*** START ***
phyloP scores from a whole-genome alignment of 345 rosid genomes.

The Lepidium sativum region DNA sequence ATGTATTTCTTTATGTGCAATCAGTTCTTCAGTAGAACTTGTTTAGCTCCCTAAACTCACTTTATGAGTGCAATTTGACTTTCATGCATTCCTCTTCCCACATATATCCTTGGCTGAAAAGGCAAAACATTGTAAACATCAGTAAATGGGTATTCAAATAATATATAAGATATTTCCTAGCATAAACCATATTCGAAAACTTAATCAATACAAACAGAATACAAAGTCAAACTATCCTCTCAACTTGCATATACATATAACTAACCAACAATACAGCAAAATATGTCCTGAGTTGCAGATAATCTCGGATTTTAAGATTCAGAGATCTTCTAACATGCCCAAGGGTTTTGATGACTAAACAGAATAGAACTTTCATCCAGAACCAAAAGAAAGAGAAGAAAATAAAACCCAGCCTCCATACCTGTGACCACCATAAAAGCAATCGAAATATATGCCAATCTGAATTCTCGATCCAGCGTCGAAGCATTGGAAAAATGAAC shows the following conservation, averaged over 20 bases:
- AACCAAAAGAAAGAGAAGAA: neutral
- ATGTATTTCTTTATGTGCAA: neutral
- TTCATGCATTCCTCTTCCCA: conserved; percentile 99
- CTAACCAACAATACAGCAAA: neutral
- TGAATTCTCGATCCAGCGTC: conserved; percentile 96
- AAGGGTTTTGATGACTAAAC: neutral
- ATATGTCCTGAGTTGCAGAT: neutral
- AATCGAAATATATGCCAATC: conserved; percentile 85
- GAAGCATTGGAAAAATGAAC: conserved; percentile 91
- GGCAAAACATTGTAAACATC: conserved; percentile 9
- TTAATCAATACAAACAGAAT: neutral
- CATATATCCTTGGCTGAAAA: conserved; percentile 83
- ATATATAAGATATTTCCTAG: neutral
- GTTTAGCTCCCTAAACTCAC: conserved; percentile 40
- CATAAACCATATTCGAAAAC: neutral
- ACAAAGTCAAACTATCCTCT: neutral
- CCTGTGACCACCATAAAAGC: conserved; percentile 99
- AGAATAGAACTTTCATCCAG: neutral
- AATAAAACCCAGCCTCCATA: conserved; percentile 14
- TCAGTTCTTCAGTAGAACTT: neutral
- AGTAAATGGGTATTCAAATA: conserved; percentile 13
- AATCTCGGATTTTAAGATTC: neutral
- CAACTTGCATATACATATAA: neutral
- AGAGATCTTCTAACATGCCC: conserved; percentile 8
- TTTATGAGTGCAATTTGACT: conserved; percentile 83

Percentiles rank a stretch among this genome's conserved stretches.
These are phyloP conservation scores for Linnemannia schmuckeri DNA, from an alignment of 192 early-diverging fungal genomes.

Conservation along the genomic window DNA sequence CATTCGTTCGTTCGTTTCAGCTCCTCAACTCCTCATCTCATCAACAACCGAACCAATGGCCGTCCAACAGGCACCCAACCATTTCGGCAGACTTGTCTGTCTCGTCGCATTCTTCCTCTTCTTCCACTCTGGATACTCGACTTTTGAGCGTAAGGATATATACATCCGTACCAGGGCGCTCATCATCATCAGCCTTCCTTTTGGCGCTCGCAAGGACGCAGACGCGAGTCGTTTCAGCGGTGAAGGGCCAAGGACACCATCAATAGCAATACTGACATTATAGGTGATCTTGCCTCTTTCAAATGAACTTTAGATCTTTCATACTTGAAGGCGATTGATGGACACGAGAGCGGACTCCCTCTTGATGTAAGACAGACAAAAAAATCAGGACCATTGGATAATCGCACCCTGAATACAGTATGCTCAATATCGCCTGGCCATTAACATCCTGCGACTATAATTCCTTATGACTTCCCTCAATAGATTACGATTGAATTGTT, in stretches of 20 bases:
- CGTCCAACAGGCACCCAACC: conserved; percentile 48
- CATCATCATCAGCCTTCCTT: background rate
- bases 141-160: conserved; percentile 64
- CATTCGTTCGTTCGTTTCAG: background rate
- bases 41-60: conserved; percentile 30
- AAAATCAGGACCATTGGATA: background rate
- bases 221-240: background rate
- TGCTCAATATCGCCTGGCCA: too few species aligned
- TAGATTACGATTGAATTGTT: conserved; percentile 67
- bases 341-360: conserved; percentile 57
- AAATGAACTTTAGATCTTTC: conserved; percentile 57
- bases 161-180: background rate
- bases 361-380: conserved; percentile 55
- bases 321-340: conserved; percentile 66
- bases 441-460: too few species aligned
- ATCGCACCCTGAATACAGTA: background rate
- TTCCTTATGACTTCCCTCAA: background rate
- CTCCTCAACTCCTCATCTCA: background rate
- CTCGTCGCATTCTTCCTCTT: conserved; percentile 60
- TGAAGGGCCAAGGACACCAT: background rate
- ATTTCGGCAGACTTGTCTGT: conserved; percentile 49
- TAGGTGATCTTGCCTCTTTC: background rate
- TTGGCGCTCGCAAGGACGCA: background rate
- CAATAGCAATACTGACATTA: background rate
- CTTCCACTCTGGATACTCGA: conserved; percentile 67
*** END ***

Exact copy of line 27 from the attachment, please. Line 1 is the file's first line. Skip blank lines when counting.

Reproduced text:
- TTTATGAGTGCAATTTGACT: conserved; percentile 83